A far as the discipline in the working lunches and dinners is concerned, despite looking too stiff, they are certainly much better and cultured than the dinners in some private functions like weddings etc., in which the attitude is disgusting. Famished crowds surge towards the tables, endeavouring to reach the tables at the same time, that for a majority it is impossible to even get a plate, let alone start filling it or having food in peace. It is very important that we should be able to have our food peacefully. At such times one feels it is much better to have stiff discipline during a lunch or dinner where decorum is observed rather than partake of it in an atmosphere of chaos.


Call it love

This refers to Kuldip Dhimanís write-up "Call it love if you like" (March 25). Love is also a basic value. The meaning of love is restricted to "friendship" for teenagers nowadays.

Love has different meanings for men and women. Men always want and are in search of a first love but donít have the capacity and will to make it last. Women always pray for long-lasting love and always try to make it better and stronger.

It was written that some people try to prove their love by harming themselves and committing suicide and women take this behaviour as a sign of true love. This is wrong. I donít agree with the writer. Women donít actually take it as such. She wants a partner who is strong not only physically, but also emotinally.

Moreover, the idea that we could produce children and take care of our family without being in love is wrong. Actual care and devotion is only provided by the bond of true love. It is also very true that the feeling of love is stronger than sex. Love persists for long even without sex, but sex persists only on the basis of love.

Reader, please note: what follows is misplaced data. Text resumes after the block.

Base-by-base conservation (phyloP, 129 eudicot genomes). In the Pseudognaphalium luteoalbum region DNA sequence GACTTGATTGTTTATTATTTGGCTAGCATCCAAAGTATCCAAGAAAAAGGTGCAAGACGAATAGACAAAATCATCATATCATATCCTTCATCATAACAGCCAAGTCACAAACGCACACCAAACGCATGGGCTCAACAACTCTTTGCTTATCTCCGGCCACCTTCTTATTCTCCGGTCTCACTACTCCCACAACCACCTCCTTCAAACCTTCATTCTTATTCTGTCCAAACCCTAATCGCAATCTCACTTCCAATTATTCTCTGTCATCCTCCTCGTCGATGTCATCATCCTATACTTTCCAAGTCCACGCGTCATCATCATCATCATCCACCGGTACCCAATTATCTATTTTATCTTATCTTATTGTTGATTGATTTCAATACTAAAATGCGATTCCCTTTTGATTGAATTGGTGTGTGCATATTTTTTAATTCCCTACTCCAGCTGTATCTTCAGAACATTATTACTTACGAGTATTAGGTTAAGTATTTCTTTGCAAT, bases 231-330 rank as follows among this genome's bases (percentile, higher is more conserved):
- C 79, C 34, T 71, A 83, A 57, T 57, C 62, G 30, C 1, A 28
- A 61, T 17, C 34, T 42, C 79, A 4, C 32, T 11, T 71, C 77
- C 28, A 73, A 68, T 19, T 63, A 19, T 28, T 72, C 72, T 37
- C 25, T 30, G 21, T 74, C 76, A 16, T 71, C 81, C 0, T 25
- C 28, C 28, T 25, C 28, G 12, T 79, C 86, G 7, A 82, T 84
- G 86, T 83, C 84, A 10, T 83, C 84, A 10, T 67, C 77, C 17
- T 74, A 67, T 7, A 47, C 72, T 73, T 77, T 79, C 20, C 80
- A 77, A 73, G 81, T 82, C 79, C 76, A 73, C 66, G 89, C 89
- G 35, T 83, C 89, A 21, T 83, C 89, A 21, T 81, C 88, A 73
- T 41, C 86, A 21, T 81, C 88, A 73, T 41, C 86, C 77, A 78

Love is an eternal feeling, has a meaning in itself. It is faith, devotion, supereme emotion, gift of God, a bond which binds man to man and man to God. Love bears all things, believes all things, endures all things.


Nowhere in the article I have proposed that we should have children without love or marriage. The suggestion was only posed as a question, and in response Dylan Evans said it was not in the interest of human species to do so. Let us not confuse scientific investigation and value judgments. Since the article was about what science has to say about love, it would not have been right to bring ethics and morality in.

Kuldip Dhiman

Walk to stay fit

Apropos of Amar Jitís article "Get more zip out of your walks" (April 1). The writer is silent about benefits of a morning walk and an evening walk.

A walk in the morning is enjoyable and pleasant. The cool and fresh air invigorates us. The sight of green grass and brightly coloured flowers fills our hearts with joy. Dew drops on the blades of grass and leaves of tiny plants look like pearls. The sweet smell of flowers serve as a tonic for our brain. Regular morning walks make us healthy and keep us cheerful throughout the day.

A walk in the evening is wholesome and refreshing. It is welcome after a dayís hard work. It affords a pleasant relief from worries and is as important as a morning walk, to keep us healthy. It makes us enjoy a sound sleep at night.